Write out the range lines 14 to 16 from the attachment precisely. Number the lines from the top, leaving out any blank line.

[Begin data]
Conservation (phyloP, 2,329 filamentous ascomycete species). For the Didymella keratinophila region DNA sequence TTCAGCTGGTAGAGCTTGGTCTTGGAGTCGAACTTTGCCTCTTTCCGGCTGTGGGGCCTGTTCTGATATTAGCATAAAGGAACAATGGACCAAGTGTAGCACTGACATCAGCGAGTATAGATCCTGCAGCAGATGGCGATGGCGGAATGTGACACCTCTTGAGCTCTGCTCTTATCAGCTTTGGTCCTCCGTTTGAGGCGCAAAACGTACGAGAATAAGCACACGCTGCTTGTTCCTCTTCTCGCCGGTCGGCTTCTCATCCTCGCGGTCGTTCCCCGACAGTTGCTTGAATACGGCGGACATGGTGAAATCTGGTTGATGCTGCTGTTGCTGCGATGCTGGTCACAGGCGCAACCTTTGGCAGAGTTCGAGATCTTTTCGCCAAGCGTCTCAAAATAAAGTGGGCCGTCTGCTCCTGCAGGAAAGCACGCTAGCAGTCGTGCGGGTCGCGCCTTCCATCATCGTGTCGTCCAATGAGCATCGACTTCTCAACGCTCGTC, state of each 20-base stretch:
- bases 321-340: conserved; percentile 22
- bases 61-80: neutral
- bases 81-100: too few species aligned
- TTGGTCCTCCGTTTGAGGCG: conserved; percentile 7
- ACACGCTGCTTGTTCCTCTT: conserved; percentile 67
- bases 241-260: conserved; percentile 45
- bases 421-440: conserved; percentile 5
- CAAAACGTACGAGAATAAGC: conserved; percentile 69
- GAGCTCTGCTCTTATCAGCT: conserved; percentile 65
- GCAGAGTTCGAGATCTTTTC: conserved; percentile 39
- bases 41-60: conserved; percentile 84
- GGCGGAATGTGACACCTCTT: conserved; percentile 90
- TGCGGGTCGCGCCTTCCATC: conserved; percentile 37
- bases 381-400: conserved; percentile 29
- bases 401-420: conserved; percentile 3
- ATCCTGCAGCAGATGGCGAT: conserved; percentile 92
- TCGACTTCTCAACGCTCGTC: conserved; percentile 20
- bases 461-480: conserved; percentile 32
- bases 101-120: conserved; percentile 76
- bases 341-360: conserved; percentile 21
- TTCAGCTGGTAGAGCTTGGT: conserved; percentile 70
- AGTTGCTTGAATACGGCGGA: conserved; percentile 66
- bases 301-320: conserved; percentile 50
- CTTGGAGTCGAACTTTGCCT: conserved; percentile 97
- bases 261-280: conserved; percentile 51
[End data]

- TGCGGGTCGCGCCTTCCATC: conserved; percentile 37
- bases 381-400: conserved; percentile 29
- bases 401-420: conserved; percentile 3